Top 2 is now in position 40mm above the cabinets if using 40mm worktops. Check all overhangs are correct. Use a combination square to check overhang of Top 2. Mark the point where the front edge of Top 2 meets Top 1 again using a combination square to determine this precisely. Masking tape will assist in marking darker worktops.
Remove the tops and cut the female mitre on Top 1 using a 1/2 inch router
and worktop jig ensuring you commence cutting from the pencil line marking
the start point of the joint. This may require adjustment of the position
of the jig to be exact before clamping it to the worktop. Three to four passes
with the router will not put a great strain on the motor. At the same time
cut out the dog-bone shaped profile for the connecting bolts.
Place Top 1 back in position and again place Top 2 over it with a support piece at the opposite end.
Mark a line transferring the female joint and dog-bone joints of Top 1 to the underside of Top 2. This marks the male joint that must now be cut out of Top 2.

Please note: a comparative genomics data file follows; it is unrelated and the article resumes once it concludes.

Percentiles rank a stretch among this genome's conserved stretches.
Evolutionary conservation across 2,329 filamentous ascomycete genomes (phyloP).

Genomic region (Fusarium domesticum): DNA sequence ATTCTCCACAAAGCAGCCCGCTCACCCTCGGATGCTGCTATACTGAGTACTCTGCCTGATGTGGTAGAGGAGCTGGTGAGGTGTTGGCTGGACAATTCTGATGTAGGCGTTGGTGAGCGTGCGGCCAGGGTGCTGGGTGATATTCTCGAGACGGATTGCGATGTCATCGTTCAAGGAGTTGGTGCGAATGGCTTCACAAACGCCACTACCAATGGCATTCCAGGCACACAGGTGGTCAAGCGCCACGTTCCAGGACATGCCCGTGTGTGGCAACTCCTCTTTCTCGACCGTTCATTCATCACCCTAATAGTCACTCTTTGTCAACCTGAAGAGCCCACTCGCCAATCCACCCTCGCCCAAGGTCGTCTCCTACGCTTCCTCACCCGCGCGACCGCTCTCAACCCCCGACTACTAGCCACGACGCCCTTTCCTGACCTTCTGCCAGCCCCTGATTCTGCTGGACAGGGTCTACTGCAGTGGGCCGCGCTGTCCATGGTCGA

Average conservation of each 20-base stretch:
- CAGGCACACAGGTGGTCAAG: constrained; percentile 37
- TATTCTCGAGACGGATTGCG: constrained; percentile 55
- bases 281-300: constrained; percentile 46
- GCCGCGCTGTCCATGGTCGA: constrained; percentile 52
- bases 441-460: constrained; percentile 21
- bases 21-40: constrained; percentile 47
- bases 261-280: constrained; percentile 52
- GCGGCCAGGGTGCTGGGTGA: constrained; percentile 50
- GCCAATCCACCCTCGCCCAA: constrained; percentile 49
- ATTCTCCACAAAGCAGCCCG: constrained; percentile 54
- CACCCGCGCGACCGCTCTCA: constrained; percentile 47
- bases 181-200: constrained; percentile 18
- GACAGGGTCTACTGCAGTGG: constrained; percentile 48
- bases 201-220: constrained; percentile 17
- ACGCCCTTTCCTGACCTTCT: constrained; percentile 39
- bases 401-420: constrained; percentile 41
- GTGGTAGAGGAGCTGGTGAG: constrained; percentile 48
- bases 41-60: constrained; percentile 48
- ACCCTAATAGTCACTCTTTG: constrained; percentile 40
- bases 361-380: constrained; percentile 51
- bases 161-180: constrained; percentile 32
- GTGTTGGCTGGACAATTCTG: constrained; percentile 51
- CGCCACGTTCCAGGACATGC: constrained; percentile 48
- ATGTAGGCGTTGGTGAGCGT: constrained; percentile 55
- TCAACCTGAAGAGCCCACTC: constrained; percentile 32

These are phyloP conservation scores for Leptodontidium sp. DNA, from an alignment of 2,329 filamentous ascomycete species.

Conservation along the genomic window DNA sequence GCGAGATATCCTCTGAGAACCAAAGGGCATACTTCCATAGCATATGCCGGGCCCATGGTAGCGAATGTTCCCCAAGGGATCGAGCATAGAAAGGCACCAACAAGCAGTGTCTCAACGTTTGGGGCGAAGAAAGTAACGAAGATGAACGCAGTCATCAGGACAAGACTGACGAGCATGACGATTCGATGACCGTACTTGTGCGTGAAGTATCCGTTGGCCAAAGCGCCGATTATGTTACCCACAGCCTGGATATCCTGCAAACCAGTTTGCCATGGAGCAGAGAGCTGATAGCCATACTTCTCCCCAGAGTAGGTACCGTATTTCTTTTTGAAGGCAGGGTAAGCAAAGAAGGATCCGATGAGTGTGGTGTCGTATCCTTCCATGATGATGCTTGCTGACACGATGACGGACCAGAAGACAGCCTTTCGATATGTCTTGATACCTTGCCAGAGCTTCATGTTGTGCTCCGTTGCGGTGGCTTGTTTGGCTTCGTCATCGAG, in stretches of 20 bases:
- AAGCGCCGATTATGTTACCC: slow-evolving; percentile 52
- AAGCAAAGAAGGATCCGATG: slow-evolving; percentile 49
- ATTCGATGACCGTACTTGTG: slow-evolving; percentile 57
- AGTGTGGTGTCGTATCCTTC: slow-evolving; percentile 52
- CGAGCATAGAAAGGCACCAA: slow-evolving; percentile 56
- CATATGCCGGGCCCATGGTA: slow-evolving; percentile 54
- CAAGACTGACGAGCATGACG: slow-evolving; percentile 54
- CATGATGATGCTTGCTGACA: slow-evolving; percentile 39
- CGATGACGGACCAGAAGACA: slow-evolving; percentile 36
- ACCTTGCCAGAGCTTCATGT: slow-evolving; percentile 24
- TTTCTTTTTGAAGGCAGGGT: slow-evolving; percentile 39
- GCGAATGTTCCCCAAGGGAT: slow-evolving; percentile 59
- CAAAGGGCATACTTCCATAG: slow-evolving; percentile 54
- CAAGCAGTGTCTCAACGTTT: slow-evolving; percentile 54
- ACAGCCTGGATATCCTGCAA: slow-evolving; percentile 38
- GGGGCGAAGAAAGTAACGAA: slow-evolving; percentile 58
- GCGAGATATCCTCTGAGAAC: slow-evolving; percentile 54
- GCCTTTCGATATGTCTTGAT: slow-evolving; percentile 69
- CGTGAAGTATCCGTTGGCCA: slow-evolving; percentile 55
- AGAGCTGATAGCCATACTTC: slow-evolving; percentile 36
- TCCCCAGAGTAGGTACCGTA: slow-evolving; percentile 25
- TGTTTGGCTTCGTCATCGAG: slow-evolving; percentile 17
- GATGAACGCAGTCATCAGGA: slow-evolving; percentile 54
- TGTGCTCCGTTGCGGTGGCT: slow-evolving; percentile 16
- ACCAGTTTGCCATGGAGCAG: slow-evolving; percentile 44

An important rule to remember when using a router for worktops is to always cut in a left to right movement commencing from the postformed or front edge. This may render that the worktop is cut from the underside dependent on the position of the worktop.
After cutting out any hob or sink apertures, apply varnish to protect the exposed chipboard and adhere edging to the appropriate ends, you're now ready to joint the worktops.
To make the joint use a good quality similar coloured silicone sealant and tighten from the underside using worktop connecting bolts placed in the dog-bone cut-outs. Ensure the tops are flush and tight then remove excess silicone. A sprinkle of sawdust rubbed around the joint area will help in removing the thin film of silicone left on the laminate face after jointing.
If cornice and pelmet are incorporated in your design then now is the time to install and this is best achieved using a mitre saw to ensure a good joint finish. Again these are available through good hire shops. To adhere the joints use a two-part adhesive, which is now commonly available for this purpose.